(Montgomery Advertiser) – U.S. Sen. Doug Jones is trying to limit his in-person campaigning.
He works from an iPad or in front of a camera, and when he's home, Jones says he only goes out to buy groceries. As he looks to what will likely be a difficult re-election campaign this fall, Jones says the coronavirus outbreak takes priority.
“When you see me at home, you will see me with a mask on,” he said in an interview Thursday. “I will limit things to smaller venues. I may be going to Huntsville soon to do something at Chamber of Commerce, but that is going to be more virtual.”
The freshman senator's engagement with the outbreak is a contrast to the two men vying to get the Republican nomination to run against him in the fall.
While Jones has discussed the pandemic and the response throughout the spring, former U.S. Attorney General Jeff Sessions and former Auburn head football coach Tommy Tuberville have said little about the outbreak since April, focusing instead on issues like immigration to appeal to Republican voters who will make up the runoff electorate on July 14.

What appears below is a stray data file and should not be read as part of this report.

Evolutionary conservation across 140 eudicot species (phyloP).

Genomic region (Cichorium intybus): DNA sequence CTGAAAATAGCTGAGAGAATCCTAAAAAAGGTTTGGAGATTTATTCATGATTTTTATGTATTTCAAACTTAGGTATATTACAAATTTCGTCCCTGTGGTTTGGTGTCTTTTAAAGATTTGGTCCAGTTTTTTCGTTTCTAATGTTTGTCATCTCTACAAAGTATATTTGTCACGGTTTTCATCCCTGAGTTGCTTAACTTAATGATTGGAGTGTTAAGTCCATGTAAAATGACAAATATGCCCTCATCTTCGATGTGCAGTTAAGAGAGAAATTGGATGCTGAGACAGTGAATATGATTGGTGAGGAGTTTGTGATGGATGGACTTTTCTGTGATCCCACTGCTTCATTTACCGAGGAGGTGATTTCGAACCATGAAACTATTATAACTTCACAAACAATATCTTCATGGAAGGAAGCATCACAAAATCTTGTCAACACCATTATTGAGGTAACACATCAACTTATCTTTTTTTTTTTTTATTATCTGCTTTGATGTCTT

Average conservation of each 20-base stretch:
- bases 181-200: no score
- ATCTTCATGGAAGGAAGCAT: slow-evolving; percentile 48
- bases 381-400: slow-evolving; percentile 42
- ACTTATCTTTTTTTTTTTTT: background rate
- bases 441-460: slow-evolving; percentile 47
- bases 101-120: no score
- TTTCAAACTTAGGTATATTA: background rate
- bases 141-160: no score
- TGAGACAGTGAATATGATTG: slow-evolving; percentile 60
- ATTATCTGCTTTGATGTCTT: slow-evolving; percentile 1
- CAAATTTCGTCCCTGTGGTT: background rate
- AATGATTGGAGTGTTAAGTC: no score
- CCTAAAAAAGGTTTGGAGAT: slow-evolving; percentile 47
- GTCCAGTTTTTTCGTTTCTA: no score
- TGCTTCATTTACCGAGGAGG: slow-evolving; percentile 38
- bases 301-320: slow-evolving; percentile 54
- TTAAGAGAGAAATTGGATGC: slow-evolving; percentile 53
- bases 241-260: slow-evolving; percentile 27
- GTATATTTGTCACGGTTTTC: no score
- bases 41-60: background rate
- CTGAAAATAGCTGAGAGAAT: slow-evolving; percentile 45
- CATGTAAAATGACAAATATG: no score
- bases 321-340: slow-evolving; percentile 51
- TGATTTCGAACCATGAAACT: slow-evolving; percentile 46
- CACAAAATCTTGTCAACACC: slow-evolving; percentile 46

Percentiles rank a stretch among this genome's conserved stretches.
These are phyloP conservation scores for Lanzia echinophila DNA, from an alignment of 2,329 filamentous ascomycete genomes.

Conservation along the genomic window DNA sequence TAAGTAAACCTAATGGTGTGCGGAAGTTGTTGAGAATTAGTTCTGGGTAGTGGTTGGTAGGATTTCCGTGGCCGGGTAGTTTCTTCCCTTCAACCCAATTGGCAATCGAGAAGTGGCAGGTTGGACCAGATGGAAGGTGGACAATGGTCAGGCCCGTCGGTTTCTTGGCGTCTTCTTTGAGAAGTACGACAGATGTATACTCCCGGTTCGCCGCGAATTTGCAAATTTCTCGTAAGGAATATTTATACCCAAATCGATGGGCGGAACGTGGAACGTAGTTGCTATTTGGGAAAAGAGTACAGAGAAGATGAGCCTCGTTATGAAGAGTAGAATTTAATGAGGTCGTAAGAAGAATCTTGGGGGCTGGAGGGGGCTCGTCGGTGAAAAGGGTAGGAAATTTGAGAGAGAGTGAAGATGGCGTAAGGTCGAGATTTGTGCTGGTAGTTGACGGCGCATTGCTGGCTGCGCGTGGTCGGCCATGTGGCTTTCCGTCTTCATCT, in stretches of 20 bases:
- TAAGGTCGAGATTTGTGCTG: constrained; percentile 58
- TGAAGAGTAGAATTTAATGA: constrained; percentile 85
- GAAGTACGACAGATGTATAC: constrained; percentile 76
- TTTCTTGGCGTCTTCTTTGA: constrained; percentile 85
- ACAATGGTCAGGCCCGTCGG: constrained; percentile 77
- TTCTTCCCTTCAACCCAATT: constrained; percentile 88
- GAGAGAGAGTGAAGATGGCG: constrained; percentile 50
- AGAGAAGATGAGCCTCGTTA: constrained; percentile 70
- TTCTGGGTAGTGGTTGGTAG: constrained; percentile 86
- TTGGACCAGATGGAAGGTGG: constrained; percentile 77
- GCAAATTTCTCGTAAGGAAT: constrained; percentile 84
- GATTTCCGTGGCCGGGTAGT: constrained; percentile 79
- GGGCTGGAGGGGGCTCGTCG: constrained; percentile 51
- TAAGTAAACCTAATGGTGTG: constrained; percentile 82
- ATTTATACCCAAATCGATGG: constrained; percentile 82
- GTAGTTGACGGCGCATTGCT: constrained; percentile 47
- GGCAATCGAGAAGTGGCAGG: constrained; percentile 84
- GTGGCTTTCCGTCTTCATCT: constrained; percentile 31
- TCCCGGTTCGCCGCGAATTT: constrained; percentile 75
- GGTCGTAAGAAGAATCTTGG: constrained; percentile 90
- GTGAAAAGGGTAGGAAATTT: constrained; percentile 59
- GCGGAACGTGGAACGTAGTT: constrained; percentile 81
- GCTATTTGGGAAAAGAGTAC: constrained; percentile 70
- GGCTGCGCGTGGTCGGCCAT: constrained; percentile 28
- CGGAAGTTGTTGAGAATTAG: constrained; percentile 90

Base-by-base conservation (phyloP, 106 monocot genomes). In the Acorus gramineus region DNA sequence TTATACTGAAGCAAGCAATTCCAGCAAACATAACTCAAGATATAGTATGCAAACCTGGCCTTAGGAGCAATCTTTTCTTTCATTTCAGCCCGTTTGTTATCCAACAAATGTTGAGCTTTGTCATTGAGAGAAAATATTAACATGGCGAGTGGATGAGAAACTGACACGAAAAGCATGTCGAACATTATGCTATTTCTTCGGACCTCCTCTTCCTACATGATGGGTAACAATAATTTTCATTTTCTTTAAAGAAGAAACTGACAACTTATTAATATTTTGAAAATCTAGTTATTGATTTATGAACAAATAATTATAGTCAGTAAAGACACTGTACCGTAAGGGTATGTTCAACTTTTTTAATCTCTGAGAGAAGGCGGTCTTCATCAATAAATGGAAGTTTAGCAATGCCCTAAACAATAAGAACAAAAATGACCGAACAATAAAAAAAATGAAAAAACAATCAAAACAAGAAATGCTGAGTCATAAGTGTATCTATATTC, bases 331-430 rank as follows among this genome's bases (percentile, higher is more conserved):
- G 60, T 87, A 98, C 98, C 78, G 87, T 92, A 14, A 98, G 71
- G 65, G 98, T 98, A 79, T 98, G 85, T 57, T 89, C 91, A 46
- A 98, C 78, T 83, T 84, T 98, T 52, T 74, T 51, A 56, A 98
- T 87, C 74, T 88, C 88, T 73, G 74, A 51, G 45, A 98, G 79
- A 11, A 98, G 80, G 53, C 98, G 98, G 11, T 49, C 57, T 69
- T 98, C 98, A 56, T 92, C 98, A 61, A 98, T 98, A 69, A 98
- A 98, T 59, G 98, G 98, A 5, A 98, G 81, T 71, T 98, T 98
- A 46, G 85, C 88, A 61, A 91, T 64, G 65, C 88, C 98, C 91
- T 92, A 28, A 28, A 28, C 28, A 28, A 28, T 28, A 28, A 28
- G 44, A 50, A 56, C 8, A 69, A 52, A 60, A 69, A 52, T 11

The contrast was notable on Thursday, when (according to Bama Tracker) Alabama reported 1,129 new cases of COVID-19, the highest daily total. The seven-day average of new cases in the state has doubled since June 5, and positive test rates have hovered near 10%. Alabamians traveling to New York, New Jersey or Connecticut will have to self-quarantine for two weeks.
Jones, who hosted a Facebook event Thursday with Dr. Jeanne Marrazzo, the director of UAB’s Division of Infectious Diseases, encouraged the use of masks and social distancing.
“We are at a point now where we can’t afford to see the steep increase where we are on July 4, just like we saw steep increases after Memorial Day,” Jones said.
Requests for comment were sent to the Sessions and Tuberville campaigns on Thursday. Neither campaign responded to requests for comment on the daily record on COVID-19 cases set Thursday.